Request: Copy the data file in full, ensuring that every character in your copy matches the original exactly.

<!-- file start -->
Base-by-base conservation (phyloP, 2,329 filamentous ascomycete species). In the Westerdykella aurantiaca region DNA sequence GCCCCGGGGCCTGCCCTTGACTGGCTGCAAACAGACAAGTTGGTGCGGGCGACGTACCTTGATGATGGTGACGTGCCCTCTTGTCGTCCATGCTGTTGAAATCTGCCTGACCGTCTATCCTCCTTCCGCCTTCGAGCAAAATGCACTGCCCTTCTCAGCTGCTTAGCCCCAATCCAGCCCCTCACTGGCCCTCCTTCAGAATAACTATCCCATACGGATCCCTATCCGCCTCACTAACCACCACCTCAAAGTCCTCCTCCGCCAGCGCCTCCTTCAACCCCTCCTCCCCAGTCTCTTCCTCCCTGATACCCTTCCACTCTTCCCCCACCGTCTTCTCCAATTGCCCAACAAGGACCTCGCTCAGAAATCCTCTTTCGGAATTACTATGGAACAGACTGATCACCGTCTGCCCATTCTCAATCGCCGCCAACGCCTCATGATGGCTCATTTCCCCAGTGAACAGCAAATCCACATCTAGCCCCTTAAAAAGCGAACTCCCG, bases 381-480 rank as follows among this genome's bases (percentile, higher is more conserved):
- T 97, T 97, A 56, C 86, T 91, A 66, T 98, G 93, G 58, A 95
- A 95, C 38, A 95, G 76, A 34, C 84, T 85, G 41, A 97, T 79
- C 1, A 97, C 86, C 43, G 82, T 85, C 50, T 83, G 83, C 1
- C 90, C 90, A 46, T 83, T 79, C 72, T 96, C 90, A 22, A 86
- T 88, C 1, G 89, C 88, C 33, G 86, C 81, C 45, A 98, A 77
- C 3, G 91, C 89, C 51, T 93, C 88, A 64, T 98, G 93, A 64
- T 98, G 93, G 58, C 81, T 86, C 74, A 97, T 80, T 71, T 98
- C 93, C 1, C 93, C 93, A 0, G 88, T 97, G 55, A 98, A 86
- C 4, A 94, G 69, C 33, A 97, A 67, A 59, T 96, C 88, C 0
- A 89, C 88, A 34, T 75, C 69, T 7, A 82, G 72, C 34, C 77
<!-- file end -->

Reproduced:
Base-by-base conservation (phyloP, 2,329 filamentous ascomycete species). In the Westerdykella aurantiaca region DNA sequence GCCCCGGGGCCTGCCCTTGACTGGCTGCAAACAGACAAGTTGGTGCGGGCGACGTACCTTGATGATGGTGACGTGCCCTCTTGTCGTCCATGCTGTTGAAATCTGCCTGACCGTCTATCCTCCTTCCGCCTTCGAGCAAAATGCACTGCCCTTCTCAGCTGCTTAGCCCCAATCCAGCCCCTCACTGGCCCTCCTTCAGAATAACTATCCCATACGGATCCCTATCCGCCTCACTAACCACCACCTCAAAGTCCTCCTCCGCCAGCGCCTCCTTCAACCCCTCCTCCCCAGTCTCTTCCTCCCTGATACCCTTCCACTCTTCCCCCACCGTCTTCTCCAATTGCCCAACAAGGACCTCGCTCAGAAATCCTCTTTCGGAATTACTATGGAACAGACTGATCACCGTCTGCCCATTCTCAATCGCCGCCAACGCCTCATGATGGCTCATTTCCCCAGTGAACAGCAAATCCACATCTAGCCCCTTAAAAAGCGAACTCCCG, bases 381-480 rank as follows among this genome's bases (percentile, higher is more conserved):
- T 97, T 97, A 56, C 86, T 91, A 66, T 98, G 93, G 58, A 95
- A 95, C 38, A 95, G 76, A 34, C 84, T 85, G 41, A 97, T 79
- C 1, A 97, C 86, C 43, G 82, T 85, C 50, T 83, G 83, C 1
- C 90, C 90, A 46, T 83, T 79, C 72, T 96, C 90, A 22, A 86
- T 88, C 1, G 89, C 88, C 33, G 86, C 81, C 45, A 98, A 77
- C 3, G 91, C 89, C 51, T 93, C 88, A 64, T 98, G 93, A 64
- T 98, G 93, G 58, C 81, T 86, C 74, A 97, T 80, T 71, T 98
- C 93, C 1, C 93, C 93, A 0, G 88, T 97, G 55, A 98, A 86
- C 4, A 94, G 69, C 33, A 97, A 67, A 59, T 96, C 88, C 0
- A 89, C 88, A 34, T 75, C 69, T 7, A 82, G 72, C 34, C 77